Biobanks play a crucial role in biomedical research. The wide array of biospecimens including blood, saliva, plasma, and purified DNA maintained in biobanks can be described as libraries of the human organism. They are carefully characterized to determine the general and unique features of the continuous cell line and the absence or presence of contaminants, therefore establishing a fundamental understanding about the raw material from which the biological product is being derived and maintained. Biobanks catalog specimens using genetic and other traits such as age, gender, blood type, and ethnicity. Some samples are also categorized according to environmental factors such as whether the donor had been exposed to radiation, asbestos, or some other substance that can affect human genes.
Researchers access biobanks when they are in need of specimen with similar traits for their research studies. For example, one might use only blood samples that have been donated by Caucasian males, age 50-60 years old, who have smoked for 10 years or more. The ability to seek out very specific collections of biospecimens is how biobanks serve as an essential resource for scientists worldwide.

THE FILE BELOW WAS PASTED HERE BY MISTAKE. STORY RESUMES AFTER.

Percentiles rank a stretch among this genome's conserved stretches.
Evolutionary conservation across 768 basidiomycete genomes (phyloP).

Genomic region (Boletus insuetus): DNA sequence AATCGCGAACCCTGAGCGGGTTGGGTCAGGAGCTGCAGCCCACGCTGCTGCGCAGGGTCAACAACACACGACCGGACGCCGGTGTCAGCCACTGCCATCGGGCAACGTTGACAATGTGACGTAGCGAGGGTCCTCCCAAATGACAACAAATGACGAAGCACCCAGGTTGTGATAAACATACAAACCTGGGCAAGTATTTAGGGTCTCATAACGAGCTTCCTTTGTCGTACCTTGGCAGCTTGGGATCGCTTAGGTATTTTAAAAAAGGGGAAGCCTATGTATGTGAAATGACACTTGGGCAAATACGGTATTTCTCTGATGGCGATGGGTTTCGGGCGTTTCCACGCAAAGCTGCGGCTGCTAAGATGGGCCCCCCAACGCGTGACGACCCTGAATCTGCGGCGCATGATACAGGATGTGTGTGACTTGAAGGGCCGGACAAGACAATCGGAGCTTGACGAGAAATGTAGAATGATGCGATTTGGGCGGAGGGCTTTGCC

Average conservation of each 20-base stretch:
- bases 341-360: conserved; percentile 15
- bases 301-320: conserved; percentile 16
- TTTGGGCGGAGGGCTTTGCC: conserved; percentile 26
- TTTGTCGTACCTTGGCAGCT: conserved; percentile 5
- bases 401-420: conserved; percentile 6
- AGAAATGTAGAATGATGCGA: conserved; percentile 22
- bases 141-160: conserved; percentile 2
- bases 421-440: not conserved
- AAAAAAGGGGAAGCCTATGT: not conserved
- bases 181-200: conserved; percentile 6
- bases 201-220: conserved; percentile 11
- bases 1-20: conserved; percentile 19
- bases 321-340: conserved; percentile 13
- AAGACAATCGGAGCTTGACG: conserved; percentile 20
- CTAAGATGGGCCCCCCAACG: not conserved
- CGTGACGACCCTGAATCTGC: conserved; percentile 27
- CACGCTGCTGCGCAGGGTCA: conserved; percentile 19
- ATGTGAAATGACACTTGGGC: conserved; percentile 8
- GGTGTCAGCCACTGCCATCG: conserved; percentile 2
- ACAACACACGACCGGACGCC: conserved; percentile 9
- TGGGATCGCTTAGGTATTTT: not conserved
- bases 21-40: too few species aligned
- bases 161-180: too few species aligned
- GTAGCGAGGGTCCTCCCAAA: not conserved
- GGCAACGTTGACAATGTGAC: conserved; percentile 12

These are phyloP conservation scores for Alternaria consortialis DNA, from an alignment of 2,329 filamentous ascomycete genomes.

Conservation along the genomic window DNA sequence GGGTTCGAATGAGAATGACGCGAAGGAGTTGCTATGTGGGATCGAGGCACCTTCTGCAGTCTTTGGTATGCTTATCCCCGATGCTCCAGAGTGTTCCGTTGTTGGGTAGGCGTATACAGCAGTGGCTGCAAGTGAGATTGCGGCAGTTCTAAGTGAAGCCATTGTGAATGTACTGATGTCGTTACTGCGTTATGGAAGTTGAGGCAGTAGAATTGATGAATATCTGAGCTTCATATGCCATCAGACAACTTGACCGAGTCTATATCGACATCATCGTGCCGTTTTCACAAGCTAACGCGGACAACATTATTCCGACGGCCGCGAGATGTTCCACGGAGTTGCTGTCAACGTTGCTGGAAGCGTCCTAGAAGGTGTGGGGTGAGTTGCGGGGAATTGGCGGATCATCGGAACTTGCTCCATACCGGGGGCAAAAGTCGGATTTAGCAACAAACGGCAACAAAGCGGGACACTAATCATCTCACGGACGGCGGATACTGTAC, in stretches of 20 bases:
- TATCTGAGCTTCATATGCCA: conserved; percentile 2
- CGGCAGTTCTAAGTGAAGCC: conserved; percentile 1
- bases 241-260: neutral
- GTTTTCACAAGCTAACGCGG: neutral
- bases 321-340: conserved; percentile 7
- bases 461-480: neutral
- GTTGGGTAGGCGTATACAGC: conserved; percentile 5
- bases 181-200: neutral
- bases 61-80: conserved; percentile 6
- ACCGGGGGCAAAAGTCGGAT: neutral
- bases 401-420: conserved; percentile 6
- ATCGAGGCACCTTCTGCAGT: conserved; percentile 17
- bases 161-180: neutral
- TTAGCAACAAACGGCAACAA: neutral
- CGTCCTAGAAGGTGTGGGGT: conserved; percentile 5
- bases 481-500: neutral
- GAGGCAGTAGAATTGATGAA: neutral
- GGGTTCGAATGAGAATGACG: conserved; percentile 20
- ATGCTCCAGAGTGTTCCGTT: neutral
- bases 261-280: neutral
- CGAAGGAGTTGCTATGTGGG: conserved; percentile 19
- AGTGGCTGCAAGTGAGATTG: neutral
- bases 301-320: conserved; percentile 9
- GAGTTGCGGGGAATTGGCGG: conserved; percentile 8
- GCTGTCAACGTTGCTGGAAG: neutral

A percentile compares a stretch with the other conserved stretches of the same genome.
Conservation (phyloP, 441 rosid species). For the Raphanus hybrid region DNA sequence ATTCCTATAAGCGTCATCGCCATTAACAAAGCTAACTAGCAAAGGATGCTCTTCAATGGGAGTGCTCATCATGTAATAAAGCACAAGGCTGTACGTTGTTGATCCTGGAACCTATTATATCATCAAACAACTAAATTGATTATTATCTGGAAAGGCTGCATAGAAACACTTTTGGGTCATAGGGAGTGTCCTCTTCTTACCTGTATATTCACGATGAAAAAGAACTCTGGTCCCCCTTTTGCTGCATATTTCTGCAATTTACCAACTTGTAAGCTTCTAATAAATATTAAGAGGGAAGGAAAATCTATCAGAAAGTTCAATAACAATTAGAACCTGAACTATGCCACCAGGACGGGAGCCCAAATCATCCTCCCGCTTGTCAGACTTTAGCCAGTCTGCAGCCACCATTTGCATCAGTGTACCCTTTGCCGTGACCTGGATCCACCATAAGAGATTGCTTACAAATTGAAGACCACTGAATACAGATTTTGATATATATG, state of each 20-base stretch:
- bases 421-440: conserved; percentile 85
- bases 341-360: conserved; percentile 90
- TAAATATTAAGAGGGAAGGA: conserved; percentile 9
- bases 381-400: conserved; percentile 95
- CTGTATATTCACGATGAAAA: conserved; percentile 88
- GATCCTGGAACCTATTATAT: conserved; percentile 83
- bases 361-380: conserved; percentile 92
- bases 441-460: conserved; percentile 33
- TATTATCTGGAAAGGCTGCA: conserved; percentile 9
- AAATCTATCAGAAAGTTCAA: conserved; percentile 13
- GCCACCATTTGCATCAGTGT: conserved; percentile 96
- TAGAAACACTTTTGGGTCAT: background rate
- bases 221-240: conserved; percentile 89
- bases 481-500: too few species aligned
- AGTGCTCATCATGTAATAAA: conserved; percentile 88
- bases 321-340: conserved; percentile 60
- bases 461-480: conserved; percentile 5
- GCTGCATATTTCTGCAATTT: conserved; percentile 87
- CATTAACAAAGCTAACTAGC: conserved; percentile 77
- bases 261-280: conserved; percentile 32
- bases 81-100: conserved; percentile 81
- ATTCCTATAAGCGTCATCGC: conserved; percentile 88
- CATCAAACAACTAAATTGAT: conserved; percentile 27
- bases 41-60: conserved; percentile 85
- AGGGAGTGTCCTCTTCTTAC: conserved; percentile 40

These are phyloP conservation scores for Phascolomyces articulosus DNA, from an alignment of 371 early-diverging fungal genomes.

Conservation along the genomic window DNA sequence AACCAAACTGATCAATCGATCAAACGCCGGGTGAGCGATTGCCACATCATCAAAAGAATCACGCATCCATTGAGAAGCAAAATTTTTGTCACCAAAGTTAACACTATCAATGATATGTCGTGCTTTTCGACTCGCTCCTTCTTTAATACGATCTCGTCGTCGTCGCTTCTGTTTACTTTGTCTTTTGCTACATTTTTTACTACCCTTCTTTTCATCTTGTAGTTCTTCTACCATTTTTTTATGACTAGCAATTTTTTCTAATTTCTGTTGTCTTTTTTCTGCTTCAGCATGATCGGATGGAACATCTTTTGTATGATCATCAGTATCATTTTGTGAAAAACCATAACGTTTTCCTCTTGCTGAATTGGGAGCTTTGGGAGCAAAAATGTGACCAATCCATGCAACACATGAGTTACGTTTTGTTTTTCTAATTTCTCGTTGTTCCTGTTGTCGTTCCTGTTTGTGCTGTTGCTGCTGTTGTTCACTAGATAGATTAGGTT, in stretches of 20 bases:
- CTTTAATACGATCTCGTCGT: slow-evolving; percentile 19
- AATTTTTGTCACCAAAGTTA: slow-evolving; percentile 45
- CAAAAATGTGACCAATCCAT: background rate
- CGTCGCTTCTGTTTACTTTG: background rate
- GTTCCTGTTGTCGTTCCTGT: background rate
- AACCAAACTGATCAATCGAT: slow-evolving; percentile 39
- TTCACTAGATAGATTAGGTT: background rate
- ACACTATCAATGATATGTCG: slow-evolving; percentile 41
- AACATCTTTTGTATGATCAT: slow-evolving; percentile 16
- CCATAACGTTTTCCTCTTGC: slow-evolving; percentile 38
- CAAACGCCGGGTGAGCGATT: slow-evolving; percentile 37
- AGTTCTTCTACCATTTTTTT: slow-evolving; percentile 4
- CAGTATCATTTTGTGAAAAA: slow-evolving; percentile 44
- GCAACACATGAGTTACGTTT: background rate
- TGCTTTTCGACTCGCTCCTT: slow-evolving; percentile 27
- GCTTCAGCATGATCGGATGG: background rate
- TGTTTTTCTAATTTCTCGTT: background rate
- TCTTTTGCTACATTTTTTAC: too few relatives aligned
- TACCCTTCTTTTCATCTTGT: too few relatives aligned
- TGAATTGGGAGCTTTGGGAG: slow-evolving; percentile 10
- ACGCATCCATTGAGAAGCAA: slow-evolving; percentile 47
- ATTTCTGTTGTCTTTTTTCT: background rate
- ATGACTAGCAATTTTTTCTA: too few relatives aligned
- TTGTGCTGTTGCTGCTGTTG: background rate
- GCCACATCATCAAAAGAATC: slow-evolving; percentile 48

Specimens are not labeled with individual patients’ names, but rather unique barcode identifiers. Typically samples are collected in connection with clinical trials or public health surveys. The protection of individual rights and the privacy of individuals is a primary concern in the management of any biobank. Samples are normally delinked: Biographical data of the donor is removed and the sample is identifiable by only a unique code. The Declaration of Helsinki states that all biobanks must take donated materials via a process of informed consent; research investigators must provide potential subjects with a clear appreciation and understanding of the facts, implications, and future consequences of submitting biological samples to a biobank.
Coriell is committed to safely and responsibly integrating large numbers of patient samples with large quantities of associated data to create a resource that serves both the scientific community and the health of the public at large.
Why establish a cell bank?
A cell bank is a renewable source of genomic DNA and they allow for the study of cell physiology, including expression studies, modulation of expression/variable phenotype, and regulation/developmental studies.
Cell banks also limit the use of animal models when researchers are screening for cytotoxicity, seeking predictive information, systematic dissection of biochemical pathways, or genetic and tissue engineering.